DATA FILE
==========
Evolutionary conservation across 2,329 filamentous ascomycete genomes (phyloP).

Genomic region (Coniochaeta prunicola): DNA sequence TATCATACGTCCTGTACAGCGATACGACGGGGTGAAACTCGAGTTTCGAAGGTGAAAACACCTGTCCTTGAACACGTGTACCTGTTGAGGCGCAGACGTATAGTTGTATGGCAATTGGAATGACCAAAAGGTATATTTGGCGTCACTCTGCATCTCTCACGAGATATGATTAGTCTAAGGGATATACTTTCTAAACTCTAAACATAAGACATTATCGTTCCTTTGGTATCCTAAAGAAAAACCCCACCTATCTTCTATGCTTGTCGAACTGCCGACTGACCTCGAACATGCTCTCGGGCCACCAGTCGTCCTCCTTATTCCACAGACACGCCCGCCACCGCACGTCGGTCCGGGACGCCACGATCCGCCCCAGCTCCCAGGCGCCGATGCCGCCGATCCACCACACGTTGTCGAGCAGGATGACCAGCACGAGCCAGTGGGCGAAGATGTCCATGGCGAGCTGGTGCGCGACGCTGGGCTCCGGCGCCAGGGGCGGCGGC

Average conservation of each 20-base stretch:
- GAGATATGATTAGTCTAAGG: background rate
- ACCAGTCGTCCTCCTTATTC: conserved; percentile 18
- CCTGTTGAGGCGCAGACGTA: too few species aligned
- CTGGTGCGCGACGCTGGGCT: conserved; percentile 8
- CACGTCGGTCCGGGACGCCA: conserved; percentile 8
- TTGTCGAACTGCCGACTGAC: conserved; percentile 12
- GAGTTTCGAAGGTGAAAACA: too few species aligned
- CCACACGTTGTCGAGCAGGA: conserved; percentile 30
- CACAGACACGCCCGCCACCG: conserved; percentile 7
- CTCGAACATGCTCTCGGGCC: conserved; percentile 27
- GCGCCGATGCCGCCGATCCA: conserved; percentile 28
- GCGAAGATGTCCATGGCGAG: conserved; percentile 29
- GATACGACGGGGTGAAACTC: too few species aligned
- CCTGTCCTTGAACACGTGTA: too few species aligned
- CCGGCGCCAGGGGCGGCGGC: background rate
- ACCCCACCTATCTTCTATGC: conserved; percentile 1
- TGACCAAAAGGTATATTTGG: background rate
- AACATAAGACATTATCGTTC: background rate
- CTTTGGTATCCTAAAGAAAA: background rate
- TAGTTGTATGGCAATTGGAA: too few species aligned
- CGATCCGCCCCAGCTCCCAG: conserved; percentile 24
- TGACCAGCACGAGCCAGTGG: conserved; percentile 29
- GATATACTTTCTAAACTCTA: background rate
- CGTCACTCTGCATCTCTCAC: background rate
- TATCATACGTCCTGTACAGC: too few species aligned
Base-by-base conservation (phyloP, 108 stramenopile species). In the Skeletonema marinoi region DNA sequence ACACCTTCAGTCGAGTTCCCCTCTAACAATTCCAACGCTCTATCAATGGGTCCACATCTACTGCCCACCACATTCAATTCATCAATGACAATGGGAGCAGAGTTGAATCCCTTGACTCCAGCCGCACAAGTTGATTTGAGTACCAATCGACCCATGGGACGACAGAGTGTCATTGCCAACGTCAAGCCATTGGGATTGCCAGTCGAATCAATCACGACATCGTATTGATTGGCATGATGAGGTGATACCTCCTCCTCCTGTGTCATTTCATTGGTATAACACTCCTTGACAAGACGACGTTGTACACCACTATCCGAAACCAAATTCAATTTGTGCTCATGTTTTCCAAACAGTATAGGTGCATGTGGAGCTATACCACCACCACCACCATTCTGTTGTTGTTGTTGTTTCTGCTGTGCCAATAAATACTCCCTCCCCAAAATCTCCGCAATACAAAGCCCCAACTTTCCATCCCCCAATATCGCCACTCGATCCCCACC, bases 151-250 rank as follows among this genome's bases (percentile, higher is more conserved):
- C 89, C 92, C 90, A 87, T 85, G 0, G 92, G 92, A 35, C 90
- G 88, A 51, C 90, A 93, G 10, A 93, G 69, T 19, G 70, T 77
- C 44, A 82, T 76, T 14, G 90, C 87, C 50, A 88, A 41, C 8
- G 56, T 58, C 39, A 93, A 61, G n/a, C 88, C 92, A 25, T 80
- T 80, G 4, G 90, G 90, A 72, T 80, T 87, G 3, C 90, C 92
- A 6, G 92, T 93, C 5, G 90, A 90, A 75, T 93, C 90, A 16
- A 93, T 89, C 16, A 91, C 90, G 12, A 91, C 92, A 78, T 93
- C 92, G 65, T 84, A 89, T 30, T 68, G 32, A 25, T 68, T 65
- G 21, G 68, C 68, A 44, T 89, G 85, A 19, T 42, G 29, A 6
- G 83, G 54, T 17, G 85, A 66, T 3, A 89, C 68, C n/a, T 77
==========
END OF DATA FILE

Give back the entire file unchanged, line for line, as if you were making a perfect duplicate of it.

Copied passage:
Evolutionary conservation across 2,329 filamentous ascomycete genomes (phyloP).

Genomic region (Coniochaeta prunicola): DNA sequence TATCATACGTCCTGTACAGCGATACGACGGGGTGAAACTCGAGTTTCGAAGGTGAAAACACCTGTCCTTGAACACGTGTACCTGTTGAGGCGCAGACGTATAGTTGTATGGCAATTGGAATGACCAAAAGGTATATTTGGCGTCACTCTGCATCTCTCACGAGATATGATTAGTCTAAGGGATATACTTTCTAAACTCTAAACATAAGACATTATCGTTCCTTTGGTATCCTAAAGAAAAACCCCACCTATCTTCTATGCTTGTCGAACTGCCGACTGACCTCGAACATGCTCTCGGGCCACCAGTCGTCCTCCTTATTCCACAGACACGCCCGCCACCGCACGTCGGTCCGGGACGCCACGATCCGCCCCAGCTCCCAGGCGCCGATGCCGCCGATCCACCACACGTTGTCGAGCAGGATGACCAGCACGAGCCAGTGGGCGAAGATGTCCATGGCGAGCTGGTGCGCGACGCTGGGCTCCGGCGCCAGGGGCGGCGGC

Average conservation of each 20-base stretch:
- GAGATATGATTAGTCTAAGG: background rate
- ACCAGTCGTCCTCCTTATTC: conserved; percentile 18
- CCTGTTGAGGCGCAGACGTA: too few species aligned
- CTGGTGCGCGACGCTGGGCT: conserved; percentile 8
- CACGTCGGTCCGGGACGCCA: conserved; percentile 8
- TTGTCGAACTGCCGACTGAC: conserved; percentile 12
- GAGTTTCGAAGGTGAAAACA: too few species aligned
- CCACACGTTGTCGAGCAGGA: conserved; percentile 30
- CACAGACACGCCCGCCACCG: conserved; percentile 7
- CTCGAACATGCTCTCGGGCC: conserved; percentile 27
- GCGCCGATGCCGCCGATCCA: conserved; percentile 28
- GCGAAGATGTCCATGGCGAG: conserved; percentile 29
- GATACGACGGGGTGAAACTC: too few species aligned
- CCTGTCCTTGAACACGTGTA: too few species aligned
- CCGGCGCCAGGGGCGGCGGC: background rate
- ACCCCACCTATCTTCTATGC: conserved; percentile 1
- TGACCAAAAGGTATATTTGG: background rate
- AACATAAGACATTATCGTTC: background rate
- CTTTGGTATCCTAAAGAAAA: background rate
- TAGTTGTATGGCAATTGGAA: too few species aligned
- CGATCCGCCCCAGCTCCCAG: conserved; percentile 24
- TGACCAGCACGAGCCAGTGG: conserved; percentile 29
- GATATACTTTCTAAACTCTA: background rate
- CGTCACTCTGCATCTCTCAC: background rate
- TATCATACGTCCTGTACAGC: too few species aligned
Base-by-base conservation (phyloP, 108 stramenopile species). In the Skeletonema marinoi region DNA sequence ACACCTTCAGTCGAGTTCCCCTCTAACAATTCCAACGCTCTATCAATGGGTCCACATCTACTGCCCACCACATTCAATTCATCAATGACAATGGGAGCAGAGTTGAATCCCTTGACTCCAGCCGCACAAGTTGATTTGAGTACCAATCGACCCATGGGACGACAGAGTGTCATTGCCAACGTCAAGCCATTGGGATTGCCAGTCGAATCAATCACGACATCGTATTGATTGGCATGATGAGGTGATACCTCCTCCTCCTGTGTCATTTCATTGGTATAACACTCCTTGACAAGACGACGTTGTACACCACTATCCGAAACCAAATTCAATTTGTGCTCATGTTTTCCAAACAGTATAGGTGCATGTGGAGCTATACCACCACCACCACCATTCTGTTGTTGTTGTTGTTTCTGCTGTGCCAATAAATACTCCCTCCCCAAAATCTCCGCAATACAAAGCCCCAACTTTCCATCCCCCAATATCGCCACTCGATCCCCACC, bases 151-250 rank as follows among this genome's bases (percentile, higher is more conserved):
- C 89, C 92, C 90, A 87, T 85, G 0, G 92, G 92, A 35, C 90
- G 88, A 51, C 90, A 93, G 10, A 93, G 69, T 19, G 70, T 77
- C 44, A 82, T 76, T 14, G 90, C 87, C 50, A 88, A 41, C 8
- G 56, T 58, C 39, A 93, A 61, G n/a, C 88, C 92, A 25, T 80
- T 80, G 4, G 90, G 90, A 72, T 80, T 87, G 3, C 90, C 92
- A 6, G 92, T 93, C 5, G 90, A 90, A 75, T 93, C 90, A 16
- A 93, T 89, C 16, A 91, C 90, G 12, A 91, C 92, A 78, T 93
- C 92, G 65, T 84, A 89, T 30, T 68, G 32, A 25, T 68, T 65
- G 21, G 68, C 68, A 44, T 89, G 85, A 19, T 42, G 29, A 6
- G 83, G 54, T 17, G 85, A 66, T 3, A 89, C 68, C n/a, T 77